Saturday, December 2, 2017

Saintly Saturday: The Prophet Habakkuk

Today is the Feast of the Prophet Habakkuk. Not much is known about this Prophet, because, unlike almost every other prophet, his book does not give any biographical information. Several things can be gleaned from Scripture, however. He speaks of the Chaldeans and therefore places him at or about the destruction of Jerusalem by the Babylonians. There is also a book popularly known as Bal and the Dragon and is understood to be apocryphal by the Protestants and deuterocanonical by the Catholics. In the Orthodox Christian tradition, it is included in the book of Daniel. Habakkuk is preparing a meal and is approached by an angel who tells him to make enough for two. He does so and then is taken by the angel to the pit where Daniel has been imprisoned with the lions. The second meal is lowered to Daniel and Habakkuk is returned home.

The Book of Habakkuk is one of my favorites. He is one of the only Prophets to directly challenge God:
O Lord, how long shall I cry,
And You will not hear?
Even cry out to You, “Violence!”
And You will not save.
Why do You show me iniquity,
And cause me to see trouble?
For plundering and violence are before me;
There is strife, and contention arises.
Therefore the law is powerless,
And justice never goes forth.
For the wicked surround the righteous;
Therefore perverse judgment proceeds.
How many of us have said something like this to God? Here is one of His prophets giving us voice.

It is also short, so it is not that difficult of a read from a time perspective and yet is one of the most challenging book in Scripture because of all the amazing imagery he uses. Check out these verses from Chapter 3:
God came from Teman, the Holy One from Mount Paran.
His glory covered the heavens, and the earth was full of his praise.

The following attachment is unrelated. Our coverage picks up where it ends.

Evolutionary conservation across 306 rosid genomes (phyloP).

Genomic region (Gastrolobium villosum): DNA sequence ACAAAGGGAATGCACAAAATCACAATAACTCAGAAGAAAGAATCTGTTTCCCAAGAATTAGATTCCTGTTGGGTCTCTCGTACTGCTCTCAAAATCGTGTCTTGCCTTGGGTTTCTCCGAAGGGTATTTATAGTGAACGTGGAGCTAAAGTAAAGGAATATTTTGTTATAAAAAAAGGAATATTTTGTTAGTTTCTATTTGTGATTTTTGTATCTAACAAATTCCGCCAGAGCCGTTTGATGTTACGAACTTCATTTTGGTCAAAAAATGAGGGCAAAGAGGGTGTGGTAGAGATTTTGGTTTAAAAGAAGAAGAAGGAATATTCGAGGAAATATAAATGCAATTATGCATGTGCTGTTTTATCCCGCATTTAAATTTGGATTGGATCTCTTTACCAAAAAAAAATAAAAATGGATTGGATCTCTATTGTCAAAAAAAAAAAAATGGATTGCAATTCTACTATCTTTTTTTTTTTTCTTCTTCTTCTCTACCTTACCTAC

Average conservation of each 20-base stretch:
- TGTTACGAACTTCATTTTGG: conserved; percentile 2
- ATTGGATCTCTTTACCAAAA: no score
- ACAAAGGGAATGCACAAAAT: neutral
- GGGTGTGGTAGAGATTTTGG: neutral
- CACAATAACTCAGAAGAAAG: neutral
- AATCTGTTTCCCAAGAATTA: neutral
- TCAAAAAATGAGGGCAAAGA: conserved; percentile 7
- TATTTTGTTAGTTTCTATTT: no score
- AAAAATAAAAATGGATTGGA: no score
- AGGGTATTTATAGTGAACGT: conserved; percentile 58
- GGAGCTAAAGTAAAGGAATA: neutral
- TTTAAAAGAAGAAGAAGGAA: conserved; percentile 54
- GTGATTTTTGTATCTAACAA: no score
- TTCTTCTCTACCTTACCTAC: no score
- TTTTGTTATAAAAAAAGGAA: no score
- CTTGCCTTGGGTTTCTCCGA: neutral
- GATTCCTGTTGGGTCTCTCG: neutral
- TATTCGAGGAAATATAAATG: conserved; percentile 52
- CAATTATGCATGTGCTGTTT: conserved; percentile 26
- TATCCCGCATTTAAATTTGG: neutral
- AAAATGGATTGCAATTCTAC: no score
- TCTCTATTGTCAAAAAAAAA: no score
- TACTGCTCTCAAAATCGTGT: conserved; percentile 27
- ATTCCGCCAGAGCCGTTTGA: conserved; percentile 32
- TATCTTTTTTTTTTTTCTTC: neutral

The brightness was like the sun; rays came forth from his hand, where his power lay hidden.
Was your wrath against the rivers, O Lord? Or your anger against the rivers, or your rage against the sea,when you drove your horses, your chariots to victory?
You brandished your naked bow, sated were the arrows at your command.
You marched through the land in indignation;
You trampled the nations in anger.
You went forth for the salvation of Your people,
For salvation with Your Anointed.
Chapter 3 is actually acknowledged to be a song and, believe it or not, the Orthodox Church actually uses it as the basis for many of her of hymns. Metaphorically, this whole chapter speaks to the incarnation of Christ. He comes from the Virgin (the mountain) and conquers the nations as the Anointed One (which is what “Christ” means). Growing up I hated Christmas, and this hymn made me look past my own pain and appreciate the awesome nature of the Feast.

From the perspective of an RPG, consider this description of the Chaldeans from Chapter 1:
Their horses are swifter than leopards, more fierce than the evening wolves; their horsemen press proudly on.
Yea, their horsemen come from afar; they fly like an eagle swift to devour.
They all come for violence; terror of them goes before them. They gather captives like sand.
Imagine that as the description for a monster type. Imagine that as the basis for the main baddies of a campaign world. Is there a FRPG monster that fits this bill? One of the more mundane possibilities would be Worg riding Goblins. Or would you just make something up whole cloth?


DeusNihl said...

This is amusing :) I don't know how familiar you are with Dragonlance, but Habakkuk is the CG god of nature and the seas in that setting lol

FrDave said...

That is news to me...I didn't enjoy my first foray into Dragonlance and thus stubbornly avoided the rest of the phenomenon. In retrospect, I tend to be a grumpy old grognard about Dragonlance and see it as a watershed moment in RPGs that I do not see as positive. So, I continue to stubbornly avoid the phenomenon...but it is kind of fun to know that the name Habakkuk graces those pages. If I ever were to play a campaign (and it would take some convincing) I'd be interested to see how much Habakkuk resembles Habakkuk...